Has Brazillionaires by Alex Cuadros been sitting on your reading list? Pick up the key ideas in the book with this quick summary.
Though the largest country in South America and the fifth largest in the world, Brazil is, to many of us, a mysterious place. It’s name tends to conjure clichés – samba music and bikinis. But, of course, there’s much more to it than that.
With its checkered history, corrupt and bureaucratic government and widespread poverty, Brazil is, economically speaking, relatively backward. Yet, at the same time, it is a country with masses of natural resources and a key position in the southern hemisphere.
In the early aughts, it rose to international prominence, along with Russia, India and China, as one of the BRIC countries. These “Big Four” were seen as the potential future powerhouses of the world economy. And while China is still more or less viewed this way, Brazil’s prospects seem much bleaker. So what happened?
This book summary help explain how everything for Brazil seemed to be coming up roses – just to end in a mess of thorns.
In this summary of Brazillionaires by Alex Cuadros, you’ll learn
- how brands like Budweiser, Burger King and Heinz are in the hands of Brazilian billionaires;
- Why the example of Eike Batista perfectly explains Brazil’s economy; and
- how corruption has been a staple of Brazilian business since the nineteenth century.
Brazillionaires Key Idea #1: For most of the population, life in Brazil is filled with struggle to acquire even the most basic services.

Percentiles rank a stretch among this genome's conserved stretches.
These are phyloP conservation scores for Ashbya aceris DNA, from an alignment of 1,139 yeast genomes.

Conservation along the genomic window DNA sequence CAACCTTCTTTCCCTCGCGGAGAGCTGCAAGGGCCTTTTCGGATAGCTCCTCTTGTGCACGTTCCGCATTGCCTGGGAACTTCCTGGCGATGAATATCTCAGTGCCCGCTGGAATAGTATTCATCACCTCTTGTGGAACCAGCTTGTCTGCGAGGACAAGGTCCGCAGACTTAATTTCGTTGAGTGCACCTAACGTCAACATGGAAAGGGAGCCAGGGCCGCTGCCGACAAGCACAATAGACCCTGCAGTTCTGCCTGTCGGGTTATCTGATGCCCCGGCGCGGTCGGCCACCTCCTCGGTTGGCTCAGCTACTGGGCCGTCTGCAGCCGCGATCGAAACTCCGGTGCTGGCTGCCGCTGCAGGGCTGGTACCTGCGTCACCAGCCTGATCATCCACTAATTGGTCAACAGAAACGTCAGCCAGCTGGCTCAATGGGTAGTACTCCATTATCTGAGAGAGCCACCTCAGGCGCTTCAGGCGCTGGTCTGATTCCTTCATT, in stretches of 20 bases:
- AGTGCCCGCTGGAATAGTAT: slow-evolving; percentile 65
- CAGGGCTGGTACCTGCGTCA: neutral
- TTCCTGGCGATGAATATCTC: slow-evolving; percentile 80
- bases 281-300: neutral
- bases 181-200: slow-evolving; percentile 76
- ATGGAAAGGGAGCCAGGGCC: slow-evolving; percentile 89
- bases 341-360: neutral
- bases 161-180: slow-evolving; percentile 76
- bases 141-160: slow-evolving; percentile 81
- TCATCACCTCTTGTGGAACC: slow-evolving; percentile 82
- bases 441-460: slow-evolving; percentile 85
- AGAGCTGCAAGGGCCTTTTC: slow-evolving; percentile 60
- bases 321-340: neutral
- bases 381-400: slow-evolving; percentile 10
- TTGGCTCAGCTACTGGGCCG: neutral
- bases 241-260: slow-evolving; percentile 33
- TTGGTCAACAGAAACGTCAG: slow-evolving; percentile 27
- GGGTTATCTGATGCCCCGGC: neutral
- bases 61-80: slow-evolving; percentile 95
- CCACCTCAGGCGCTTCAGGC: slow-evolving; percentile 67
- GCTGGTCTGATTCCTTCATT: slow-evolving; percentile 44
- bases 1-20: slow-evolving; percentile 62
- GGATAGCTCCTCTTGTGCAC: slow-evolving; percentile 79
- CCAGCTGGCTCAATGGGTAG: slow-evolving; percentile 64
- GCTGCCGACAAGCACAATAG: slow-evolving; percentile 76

When you think of Brazil, your first thoughts might be of Rio’s famous Christ statue, Carnival, endless beaches and colorful samba dancers. But the reality isn’t so patently picturesque.
For most Brazilians, it can be a struggle just to get the most basic things in life.
Every city in Brazil has favelas, neighborhoods filled with makeshift shacks built by poor residents in bits of open space – under a bridge, in an old parking lot, wherever. You can even find them in the alleyways tucked between skyscrapers.
But the favelas are just one facet of the problems Brazilians face. Others include clogged roads, a poorly functioning public school system and hospitals that often cause more health problems than they cure.
Even though Brazil’s constitution guarantees free public healthcare, if there’s a health crisis and you don’t have private insurance, you’ll likely wait an entire day in the emergency room.